Supreme Court could move on marriage equality cases in the next month
SCOTUS Blog is suggestion the Supreme Court could make a move on when to hear same-sex marriage arguments within the next month.
The National Constitution Center, a non partisan group established by congress and dedicated to disseminating info about the US constitution, runs the now famous SCOTUS Blog, known for being one of the fastest forms of publicly available insight into the Supreme Court (SCOTUS = Supreme Court of the United States).
For those in the news business, it’s hard to find a faster, more reliable outlet for news from the highest court in the land, and their posts are often seen as a good barometer on the future of issues facing out nation.
And with three federal court cases – Utah, Oklahoma, and Virginia – challenging same-sex marriage bans, no one is sure if the Supreme Court will even hear the cases or which of the cases it will hear.
So, it’s pretty exciting to read news from SCTOUS Blog on the topic.
Interestingly enough, it does paint both bright and dark pictures of the future of the issue.
First is a point I’ve been making for some time – how many courts have to strike same-sex marriage bans before the Supreme Court’s ruling becomes irrelevant? SCOTUS blog examines this situation perfectly:
…the court most often takes on an issue when lower courts are deeply split on it, and the near-unanimity so far may remove that reason, and, second, the court no doubt is aware that there is political momentum on the side of same-sex marriage, so they could choose to let that play out.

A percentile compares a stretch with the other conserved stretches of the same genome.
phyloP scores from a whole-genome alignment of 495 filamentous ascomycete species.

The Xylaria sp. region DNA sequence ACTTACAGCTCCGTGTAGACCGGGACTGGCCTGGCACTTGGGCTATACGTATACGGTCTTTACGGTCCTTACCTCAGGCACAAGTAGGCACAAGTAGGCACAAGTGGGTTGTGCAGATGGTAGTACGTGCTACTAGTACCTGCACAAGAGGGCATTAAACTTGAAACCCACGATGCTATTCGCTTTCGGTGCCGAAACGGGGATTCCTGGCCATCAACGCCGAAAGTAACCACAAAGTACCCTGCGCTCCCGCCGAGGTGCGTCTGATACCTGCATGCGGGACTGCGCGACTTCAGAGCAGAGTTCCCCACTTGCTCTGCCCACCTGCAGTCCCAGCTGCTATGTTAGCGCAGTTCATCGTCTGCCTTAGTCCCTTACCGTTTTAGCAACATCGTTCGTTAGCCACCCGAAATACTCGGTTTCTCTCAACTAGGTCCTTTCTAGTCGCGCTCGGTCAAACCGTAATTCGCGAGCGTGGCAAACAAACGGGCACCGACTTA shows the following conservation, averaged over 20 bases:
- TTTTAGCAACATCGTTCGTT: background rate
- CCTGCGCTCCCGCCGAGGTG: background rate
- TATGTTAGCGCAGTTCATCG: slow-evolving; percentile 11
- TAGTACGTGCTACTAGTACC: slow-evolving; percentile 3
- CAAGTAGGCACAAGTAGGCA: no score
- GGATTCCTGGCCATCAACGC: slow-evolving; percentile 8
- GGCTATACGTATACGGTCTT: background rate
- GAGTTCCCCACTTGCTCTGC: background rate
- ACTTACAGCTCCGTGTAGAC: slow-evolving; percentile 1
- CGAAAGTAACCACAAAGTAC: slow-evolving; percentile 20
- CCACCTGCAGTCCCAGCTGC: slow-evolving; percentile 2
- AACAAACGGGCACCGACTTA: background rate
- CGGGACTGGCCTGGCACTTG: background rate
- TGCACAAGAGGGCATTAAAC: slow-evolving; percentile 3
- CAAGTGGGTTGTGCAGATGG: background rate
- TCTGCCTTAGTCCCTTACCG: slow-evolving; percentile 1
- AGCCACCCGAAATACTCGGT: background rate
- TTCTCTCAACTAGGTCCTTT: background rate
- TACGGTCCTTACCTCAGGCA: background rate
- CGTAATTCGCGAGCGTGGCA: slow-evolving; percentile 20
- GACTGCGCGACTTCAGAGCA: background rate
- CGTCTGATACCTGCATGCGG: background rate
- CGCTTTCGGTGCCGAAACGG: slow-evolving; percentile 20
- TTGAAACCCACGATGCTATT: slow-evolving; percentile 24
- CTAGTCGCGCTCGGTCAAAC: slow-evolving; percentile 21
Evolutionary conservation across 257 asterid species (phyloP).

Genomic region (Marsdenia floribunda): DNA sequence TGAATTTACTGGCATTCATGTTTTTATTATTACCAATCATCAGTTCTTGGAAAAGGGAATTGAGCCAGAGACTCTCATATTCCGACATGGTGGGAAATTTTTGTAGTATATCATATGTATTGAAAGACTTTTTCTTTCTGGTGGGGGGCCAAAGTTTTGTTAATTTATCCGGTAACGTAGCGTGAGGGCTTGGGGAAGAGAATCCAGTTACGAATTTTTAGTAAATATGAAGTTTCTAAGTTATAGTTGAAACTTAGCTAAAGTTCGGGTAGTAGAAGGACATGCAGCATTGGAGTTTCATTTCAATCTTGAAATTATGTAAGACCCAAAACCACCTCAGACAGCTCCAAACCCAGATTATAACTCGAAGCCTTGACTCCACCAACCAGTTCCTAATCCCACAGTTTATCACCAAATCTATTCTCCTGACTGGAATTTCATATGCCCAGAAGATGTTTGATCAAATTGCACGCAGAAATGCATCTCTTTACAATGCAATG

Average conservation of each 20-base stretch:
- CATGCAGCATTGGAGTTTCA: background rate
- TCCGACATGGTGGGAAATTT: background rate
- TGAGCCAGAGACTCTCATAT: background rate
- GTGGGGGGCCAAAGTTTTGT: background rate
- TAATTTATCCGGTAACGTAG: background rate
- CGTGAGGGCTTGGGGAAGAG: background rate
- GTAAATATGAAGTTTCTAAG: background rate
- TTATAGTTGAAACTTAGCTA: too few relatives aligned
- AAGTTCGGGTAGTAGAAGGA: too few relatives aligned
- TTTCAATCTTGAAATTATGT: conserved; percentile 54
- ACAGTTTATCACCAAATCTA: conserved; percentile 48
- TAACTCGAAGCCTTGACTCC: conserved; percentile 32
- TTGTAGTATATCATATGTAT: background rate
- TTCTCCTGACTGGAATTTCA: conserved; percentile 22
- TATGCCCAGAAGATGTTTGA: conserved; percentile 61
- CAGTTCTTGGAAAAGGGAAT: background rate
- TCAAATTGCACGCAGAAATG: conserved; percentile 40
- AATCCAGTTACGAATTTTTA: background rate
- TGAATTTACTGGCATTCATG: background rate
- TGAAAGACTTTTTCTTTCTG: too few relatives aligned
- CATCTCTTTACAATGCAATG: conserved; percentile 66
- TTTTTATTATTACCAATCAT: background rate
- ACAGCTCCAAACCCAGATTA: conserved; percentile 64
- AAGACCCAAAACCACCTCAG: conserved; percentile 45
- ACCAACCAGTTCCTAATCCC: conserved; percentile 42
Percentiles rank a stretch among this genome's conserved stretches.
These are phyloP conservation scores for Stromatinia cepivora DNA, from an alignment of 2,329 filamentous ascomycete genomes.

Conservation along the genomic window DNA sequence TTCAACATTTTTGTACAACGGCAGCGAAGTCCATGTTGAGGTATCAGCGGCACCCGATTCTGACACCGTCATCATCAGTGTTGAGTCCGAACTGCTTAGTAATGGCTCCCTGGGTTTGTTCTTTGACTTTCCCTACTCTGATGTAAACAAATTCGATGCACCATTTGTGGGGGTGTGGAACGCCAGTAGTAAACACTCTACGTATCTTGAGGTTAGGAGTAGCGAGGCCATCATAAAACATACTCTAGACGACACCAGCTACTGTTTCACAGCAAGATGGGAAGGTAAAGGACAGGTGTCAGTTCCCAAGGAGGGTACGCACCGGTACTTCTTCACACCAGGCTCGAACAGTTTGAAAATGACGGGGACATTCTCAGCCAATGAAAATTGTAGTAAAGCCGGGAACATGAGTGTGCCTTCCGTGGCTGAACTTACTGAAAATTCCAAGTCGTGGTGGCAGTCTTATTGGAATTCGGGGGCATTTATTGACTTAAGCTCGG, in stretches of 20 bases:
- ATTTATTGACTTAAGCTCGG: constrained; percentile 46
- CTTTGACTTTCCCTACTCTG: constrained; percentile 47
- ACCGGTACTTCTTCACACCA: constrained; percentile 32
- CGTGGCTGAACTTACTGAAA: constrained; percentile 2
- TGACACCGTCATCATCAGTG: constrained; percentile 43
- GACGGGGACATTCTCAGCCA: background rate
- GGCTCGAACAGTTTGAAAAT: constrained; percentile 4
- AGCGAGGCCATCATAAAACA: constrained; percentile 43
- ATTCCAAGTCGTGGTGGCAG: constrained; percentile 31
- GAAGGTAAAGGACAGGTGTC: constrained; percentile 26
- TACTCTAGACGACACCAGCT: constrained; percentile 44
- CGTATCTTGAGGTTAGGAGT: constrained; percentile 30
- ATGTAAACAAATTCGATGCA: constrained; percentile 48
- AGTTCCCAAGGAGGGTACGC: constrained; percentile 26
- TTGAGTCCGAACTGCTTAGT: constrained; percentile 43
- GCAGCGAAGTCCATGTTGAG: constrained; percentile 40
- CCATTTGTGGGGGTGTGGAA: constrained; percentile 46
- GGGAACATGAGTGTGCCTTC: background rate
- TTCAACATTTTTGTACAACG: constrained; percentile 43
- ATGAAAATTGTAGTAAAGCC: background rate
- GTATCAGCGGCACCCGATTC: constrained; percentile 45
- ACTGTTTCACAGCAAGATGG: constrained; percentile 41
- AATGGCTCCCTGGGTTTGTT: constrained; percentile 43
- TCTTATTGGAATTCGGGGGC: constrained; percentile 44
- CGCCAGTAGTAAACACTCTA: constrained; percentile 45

With so much agreement by Federal judges, why should SCOTUS waste time debating an issue almost every court in the land has already decided on. The only court rooms which sided with denying marriage equality were located in extremely conservative states, where these rulings were almost immediately made void by higher local courts.
As for additional reasons SCOTUS might not hear the case, well there is that old legal mainstay, precedent. Again, SCOTUS Blog explains this less-likely scenario:
Another, but far less likely reason not to take on the marriage question now would be that the court feels the entire issue was settled by a 1972, one-line decision by the court against same-sex marriage. The court, however, would have to grant review and say that explicitly, since lower courts have said the issue was not decided back then, and they would have to be overruled on the point.
As for reasons why SCOTUS will probably hear one of the three cases, SCOTUS Blog points out the real issue debated here, and one which hasn’t been resolved before, is how and if LGBT people are being discriminated against by being denied same-sex marriage. You’ll often hear this topic referred to as a “test a state must meet in order to justify treating gays and lesbians less favorably in state laws.”
So are these laws discriminatory? Are states right in their unequal treatment of the LGBTQ community because we don’t qualify as a protected or protectable class?
We here at GayRVA obviously think yes, but sadly it will be left to 9 men and women to make the call.
Either way, one of the most fascinating bits from today’s SCOTUS Blog post is the prediction that SCOTUS could make a decision when to hear the case, and which case to hear, within the next month when they wrap up their summer recess.
New Study: large majority of Americans support LGBTQ nondiscrimination laws, oppose ‘bathroom bills’
Support for LGBT rights and religious inclusion has expanded drastically over the past decadeAugust 26, 2016
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